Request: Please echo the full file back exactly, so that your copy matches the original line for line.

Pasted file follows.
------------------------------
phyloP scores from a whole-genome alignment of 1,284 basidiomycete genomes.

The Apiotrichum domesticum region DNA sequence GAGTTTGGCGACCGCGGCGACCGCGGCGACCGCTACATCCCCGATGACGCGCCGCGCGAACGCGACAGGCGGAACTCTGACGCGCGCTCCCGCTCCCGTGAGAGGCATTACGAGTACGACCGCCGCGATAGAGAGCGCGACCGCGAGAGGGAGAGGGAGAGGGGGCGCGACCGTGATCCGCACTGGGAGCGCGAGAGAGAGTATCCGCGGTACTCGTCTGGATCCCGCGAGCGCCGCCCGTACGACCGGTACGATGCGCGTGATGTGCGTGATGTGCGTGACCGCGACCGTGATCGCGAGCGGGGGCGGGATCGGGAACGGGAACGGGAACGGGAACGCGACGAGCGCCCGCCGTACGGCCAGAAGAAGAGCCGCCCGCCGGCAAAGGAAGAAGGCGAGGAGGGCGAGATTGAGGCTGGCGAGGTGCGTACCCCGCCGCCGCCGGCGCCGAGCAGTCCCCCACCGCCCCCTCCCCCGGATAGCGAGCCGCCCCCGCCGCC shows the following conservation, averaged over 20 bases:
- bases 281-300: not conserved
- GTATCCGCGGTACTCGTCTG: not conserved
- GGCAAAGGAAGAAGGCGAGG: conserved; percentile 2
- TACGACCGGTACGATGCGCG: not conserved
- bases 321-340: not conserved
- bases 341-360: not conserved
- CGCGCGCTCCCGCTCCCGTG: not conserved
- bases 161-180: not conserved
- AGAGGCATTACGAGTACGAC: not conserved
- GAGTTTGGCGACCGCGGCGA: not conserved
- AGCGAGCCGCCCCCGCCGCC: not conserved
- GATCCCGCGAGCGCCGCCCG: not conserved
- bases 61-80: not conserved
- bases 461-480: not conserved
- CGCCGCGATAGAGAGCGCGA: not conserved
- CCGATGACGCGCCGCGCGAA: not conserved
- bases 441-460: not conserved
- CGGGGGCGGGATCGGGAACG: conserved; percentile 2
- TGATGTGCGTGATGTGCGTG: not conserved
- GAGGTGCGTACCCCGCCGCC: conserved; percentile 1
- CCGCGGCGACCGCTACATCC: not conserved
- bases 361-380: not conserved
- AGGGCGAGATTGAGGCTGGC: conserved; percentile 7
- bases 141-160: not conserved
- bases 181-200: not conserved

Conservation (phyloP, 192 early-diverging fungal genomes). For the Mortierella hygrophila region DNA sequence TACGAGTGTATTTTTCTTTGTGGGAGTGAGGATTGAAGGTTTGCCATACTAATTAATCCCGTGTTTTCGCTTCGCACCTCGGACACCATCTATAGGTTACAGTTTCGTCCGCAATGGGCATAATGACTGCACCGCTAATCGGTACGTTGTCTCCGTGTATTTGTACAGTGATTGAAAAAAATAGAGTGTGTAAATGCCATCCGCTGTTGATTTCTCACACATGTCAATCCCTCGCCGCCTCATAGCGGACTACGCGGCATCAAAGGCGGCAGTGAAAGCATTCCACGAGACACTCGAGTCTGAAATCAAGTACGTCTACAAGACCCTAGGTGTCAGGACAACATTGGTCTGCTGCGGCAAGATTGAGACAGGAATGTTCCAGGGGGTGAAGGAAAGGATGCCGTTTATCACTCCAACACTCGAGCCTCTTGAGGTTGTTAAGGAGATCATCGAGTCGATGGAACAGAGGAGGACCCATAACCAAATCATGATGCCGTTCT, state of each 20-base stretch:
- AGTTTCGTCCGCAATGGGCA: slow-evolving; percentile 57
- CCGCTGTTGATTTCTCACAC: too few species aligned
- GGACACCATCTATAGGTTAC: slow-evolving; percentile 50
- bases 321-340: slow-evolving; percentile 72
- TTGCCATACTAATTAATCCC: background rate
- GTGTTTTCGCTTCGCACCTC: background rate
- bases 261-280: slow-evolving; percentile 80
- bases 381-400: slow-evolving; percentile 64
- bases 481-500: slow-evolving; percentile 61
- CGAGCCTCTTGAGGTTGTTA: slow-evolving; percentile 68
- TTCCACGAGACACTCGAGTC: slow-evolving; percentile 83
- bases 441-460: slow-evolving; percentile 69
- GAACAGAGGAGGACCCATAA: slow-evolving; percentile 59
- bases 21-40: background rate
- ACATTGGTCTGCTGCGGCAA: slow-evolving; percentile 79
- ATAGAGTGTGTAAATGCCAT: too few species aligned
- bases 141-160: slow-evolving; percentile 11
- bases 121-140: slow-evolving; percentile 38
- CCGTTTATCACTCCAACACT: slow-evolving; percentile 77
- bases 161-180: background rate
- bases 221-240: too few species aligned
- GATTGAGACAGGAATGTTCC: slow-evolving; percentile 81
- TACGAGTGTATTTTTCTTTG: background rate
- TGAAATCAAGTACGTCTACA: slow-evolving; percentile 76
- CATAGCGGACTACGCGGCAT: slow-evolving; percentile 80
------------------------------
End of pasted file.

phyloP scores from a whole-genome alignment of 1,284 basidiomycete genomes.

The Apiotrichum domesticum region DNA sequence GAGTTTGGCGACCGCGGCGACCGCGGCGACCGCTACATCCCCGATGACGCGCCGCGCGAACGCGACAGGCGGAACTCTGACGCGCGCTCCCGCTCCCGTGAGAGGCATTACGAGTACGACCGCCGCGATAGAGAGCGCGACCGCGAGAGGGAGAGGGAGAGGGGGCGCGACCGTGATCCGCACTGGGAGCGCGAGAGAGAGTATCCGCGGTACTCGTCTGGATCCCGCGAGCGCCGCCCGTACGACCGGTACGATGCGCGTGATGTGCGTGATGTGCGTGACCGCGACCGTGATCGCGAGCGGGGGCGGGATCGGGAACGGGAACGGGAACGGGAACGCGACGAGCGCCCGCCGTACGGCCAGAAGAAGAGCCGCCCGCCGGCAAAGGAAGAAGGCGAGGAGGGCGAGATTGAGGCTGGCGAGGTGCGTACCCCGCCGCCGCCGGCGCCGAGCAGTCCCCCACCGCCCCCTCCCCCGGATAGCGAGCCGCCCCCGCCGCC shows the following conservation, averaged over 20 bases:
- bases 281-300: not conserved
- GTATCCGCGGTACTCGTCTG: not conserved
- GGCAAAGGAAGAAGGCGAGG: conserved; percentile 2
- TACGACCGGTACGATGCGCG: not conserved
- bases 321-340: not conserved
- bases 341-360: not conserved
- CGCGCGCTCCCGCTCCCGTG: not conserved
- bases 161-180: not conserved
- AGAGGCATTACGAGTACGAC: not conserved
- GAGTTTGGCGACCGCGGCGA: not conserved
- AGCGAGCCGCCCCCGCCGCC: not conserved
- GATCCCGCGAGCGCCGCCCG: not conserved
- bases 61-80: not conserved
- bases 461-480: not conserved
- CGCCGCGATAGAGAGCGCGA: not conserved
- CCGATGACGCGCCGCGCGAA: not conserved
- bases 441-460: not conserved
- CGGGGGCGGGATCGGGAACG: conserved; percentile 2
- TGATGTGCGTGATGTGCGTG: not conserved
- GAGGTGCGTACCCCGCCGCC: conserved; percentile 1
- CCGCGGCGACCGCTACATCC: not conserved
- bases 361-380: not conserved
- AGGGCGAGATTGAGGCTGGC: conserved; percentile 7
- bases 141-160: not conserved
- bases 181-200: not conserved

Conservation (phyloP, 192 early-diverging fungal genomes). For the Mortierella hygrophila region DNA sequence TACGAGTGTATTTTTCTTTGTGGGAGTGAGGATTGAAGGTTTGCCATACTAATTAATCCCGTGTTTTCGCTTCGCACCTCGGACACCATCTATAGGTTACAGTTTCGTCCGCAATGGGCATAATGACTGCACCGCTAATCGGTACGTTGTCTCCGTGTATTTGTACAGTGATTGAAAAAAATAGAGTGTGTAAATGCCATCCGCTGTTGATTTCTCACACATGTCAATCCCTCGCCGCCTCATAGCGGACTACGCGGCATCAAAGGCGGCAGTGAAAGCATTCCACGAGACACTCGAGTCTGAAATCAAGTACGTCTACAAGACCCTAGGTGTCAGGACAACATTGGTCTGCTGCGGCAAGATTGAGACAGGAATGTTCCAGGGGGTGAAGGAAAGGATGCCGTTTATCACTCCAACACTCGAGCCTCTTGAGGTTGTTAAGGAGATCATCGAGTCGATGGAACAGAGGAGGACCCATAACCAAATCATGATGCCGTTCT, state of each 20-base stretch:
- AGTTTCGTCCGCAATGGGCA: slow-evolving; percentile 57
- CCGCTGTTGATTTCTCACAC: too few species aligned
- GGACACCATCTATAGGTTAC: slow-evolving; percentile 50
- bases 321-340: slow-evolving; percentile 72
- TTGCCATACTAATTAATCCC: background rate
- GTGTTTTCGCTTCGCACCTC: background rate
- bases 261-280: slow-evolving; percentile 80
- bases 381-400: slow-evolving; percentile 64
- bases 481-500: slow-evolving; percentile 61
- CGAGCCTCTTGAGGTTGTTA: slow-evolving; percentile 68
- TTCCACGAGACACTCGAGTC: slow-evolving; percentile 83
- bases 441-460: slow-evolving; percentile 69
- GAACAGAGGAGGACCCATAA: slow-evolving; percentile 59
- bases 21-40: background rate
- ACATTGGTCTGCTGCGGCAA: slow-evolving; percentile 79
- ATAGAGTGTGTAAATGCCAT: too few species aligned
- bases 141-160: slow-evolving; percentile 11
- bases 121-140: slow-evolving; percentile 38
- CCGTTTATCACTCCAACACT: slow-evolving; percentile 77
- bases 161-180: background rate
- bases 221-240: too few species aligned
- GATTGAGACAGGAATGTTCC: slow-evolving; percentile 81
- TACGAGTGTATTTTTCTTTG: background rate
- TGAAATCAAGTACGTCTACA: slow-evolving; percentile 76
- CATAGCGGACTACGCGGCAT: slow-evolving; percentile 80